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LineageOS, also known as LineageOS Android Distribution and Lineage (/ˈlɪn.i.ɪdʒ/), is a free and open-source operating system for smartphones and tablet computers, based on the Android mobile platform. It is the successor to the highly popular custom ROM CyanogenMod, from which it was forked in December 2016 when Cyanogen Inc. announced it was discontinuing development and shut down the infrastructure behind the project.[3][4] Since Cyanogen Inc. retained the rights to the Cyanogen name, the project rebranded its fork as LineageOS.[5]

LineageOS
LineageOS Android Distribution
Lineage OS Logo.png
LineageOS 14.1 homescreen german.png
The default LineageOS 14.1 home screen, based on Android Nougat
Developer LineageOS open-source community
Written in C (core), C++ (some third party libraries), Java (UI)
OS family Unix-like
Working state Active
Source model Open source
Latest preview LineageOS 14.1 / 3 July 2017; 24 days ago (2017-07-03)[1]
Marketing target Firmware replacement for Android mobile devices
Available in
Update method Over-the-air (OTA), ROM flashing
Package manager APK or Google Play Store (if installed)
Platforms ARM, ARM64, x86, x86-64
Kernel type Monolithic (Linux)
License Apache License 2.0[2]
Preceded by CyanogenMod
Official website lineageos.org

LineageOS was officially launched on December 24, 2016, with the source code available on GitHub.[6] Since that time, LineageOS has been described as highly popular and forcibly[clarification needed] developed[citation needed]; within 4 months from the initial announcement, LineageOS development builds covered more than 160 models[7] of phone, and over a million users, having doubled its user base in the month February–March 2017.[8]

Contents

BackgroundEdit

CyanogenMod (often abbreviated "CM") was a highly popular[9] open-source operating system for smartphones and tablet computers, based on the Android mobile platform. Although only a subset of total CyanogenMod users elected to report their use of the firmware,[10] as of 23 March 2015, some reports indicated over 50 million people running CyanogenMod on their phones.[9][11] It was also frequently used as a starting point by developers of other ROMs.[citation needed]

In 2013, the founder, Steve Kondik, obtained venture funding under the name Cyanogen Inc. to allow commercialization of the project.[12][13] In his view, the company did not capitalize on the project's success, and in 2016 he either left, or was forced out[14][15] as part of a corporate restructure which involved a change of CEO, closure of offices and projects, and cessation of services.[16] The code itself, being both open source and popular, was quickly forked under the new name LineageOS and community efforts began to resume development as a community project.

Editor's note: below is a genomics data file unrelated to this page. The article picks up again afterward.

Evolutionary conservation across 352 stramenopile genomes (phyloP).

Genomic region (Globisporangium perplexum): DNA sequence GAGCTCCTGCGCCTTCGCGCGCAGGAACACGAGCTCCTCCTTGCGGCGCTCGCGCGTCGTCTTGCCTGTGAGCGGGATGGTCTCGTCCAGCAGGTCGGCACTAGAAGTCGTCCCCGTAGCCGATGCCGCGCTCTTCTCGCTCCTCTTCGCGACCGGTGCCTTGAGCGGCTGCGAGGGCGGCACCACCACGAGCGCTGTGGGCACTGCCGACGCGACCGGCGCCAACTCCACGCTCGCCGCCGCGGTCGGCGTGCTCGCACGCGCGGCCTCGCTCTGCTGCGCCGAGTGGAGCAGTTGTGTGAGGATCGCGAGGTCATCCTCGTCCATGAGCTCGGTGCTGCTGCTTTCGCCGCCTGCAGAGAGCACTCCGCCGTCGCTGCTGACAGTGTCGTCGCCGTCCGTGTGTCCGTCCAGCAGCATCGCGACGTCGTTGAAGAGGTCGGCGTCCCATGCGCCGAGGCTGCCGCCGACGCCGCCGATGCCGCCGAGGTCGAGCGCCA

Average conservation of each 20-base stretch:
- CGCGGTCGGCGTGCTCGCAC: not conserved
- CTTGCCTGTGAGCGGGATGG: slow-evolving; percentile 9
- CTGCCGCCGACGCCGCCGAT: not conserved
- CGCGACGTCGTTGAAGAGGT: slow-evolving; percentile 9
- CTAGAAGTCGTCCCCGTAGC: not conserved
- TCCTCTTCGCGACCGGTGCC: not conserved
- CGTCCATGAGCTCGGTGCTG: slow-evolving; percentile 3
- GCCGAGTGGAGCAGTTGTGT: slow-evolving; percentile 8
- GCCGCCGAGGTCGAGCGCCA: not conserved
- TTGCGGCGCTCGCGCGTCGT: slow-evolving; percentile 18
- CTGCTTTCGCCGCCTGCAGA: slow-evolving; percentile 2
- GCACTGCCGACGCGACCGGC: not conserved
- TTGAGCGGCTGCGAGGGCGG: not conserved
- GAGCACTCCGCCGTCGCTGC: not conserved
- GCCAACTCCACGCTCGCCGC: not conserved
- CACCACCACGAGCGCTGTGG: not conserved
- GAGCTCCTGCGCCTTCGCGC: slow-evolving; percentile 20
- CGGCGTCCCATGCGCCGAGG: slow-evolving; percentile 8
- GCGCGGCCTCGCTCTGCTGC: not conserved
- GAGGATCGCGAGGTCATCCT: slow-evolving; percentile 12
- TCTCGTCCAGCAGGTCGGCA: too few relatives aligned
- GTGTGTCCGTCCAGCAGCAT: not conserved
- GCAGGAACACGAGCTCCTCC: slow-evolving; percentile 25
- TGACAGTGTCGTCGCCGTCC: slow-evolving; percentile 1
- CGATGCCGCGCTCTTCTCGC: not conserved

CyanogenMod offered a number of features and options not available in the official firmware distributed by most mobile device vendors. Features supported by CyanogenMod included native theme support,[17] FLAC audio codec support, a large Access Point Name list, Privacy Guard (per-application permission management application), support for tethering over common interfaces, CPU overclocking and other performance enhancements, root access, soft buttons and other "tablet tweaks", toggles in the notification pull-down (such as Wi-Fi, Bluetooth and GPS), and other interface enhancements. Many of the features from CyanogenMod would later be integrated into the official Android code base. CyanogenMod did not contain spyware or bloatware, according to its developers.[18][19] CyanogenMod was also said to increase performance and reliability compared with official firmware releases.[20]

DevelopmentEdit

Similar to CyanogenMod, the project is developed by numerous device-specific maintainers and uses Gerrit for its code review process. It also retained the old versioning format (for example, Android 7.1 is LineageOS 14.1). Builds are released on a weekly basis and are signed with LineageOS' private keys.[21]

Prior to the official launch of LineageOS, many developers from XDA had already developed unofficial versions of LineageOS from the source code.

Version historyEdit

LineageOS main version Android version Last or major release Recommended build release date Notable changes[22]
Older version, yet still supported: 13 Android 6.0.1
(Marshmallow)
Older version, yet still supported: 13.0 22 January 2017 Based on CyanogenMod 13
Latest preview version of a future release: 14 Android 7.1.1/7.1.2
(Nougat)
Latest preview version of a future release: 14.1 22 January 2017 14.1 is considered a "work in progress". This was the introductory version when forked from CyanogenMod 14.1
Legend:
Old version
Older version, still supported
Latest version
Latest preview version
Future release

Preinstalled AppsEdit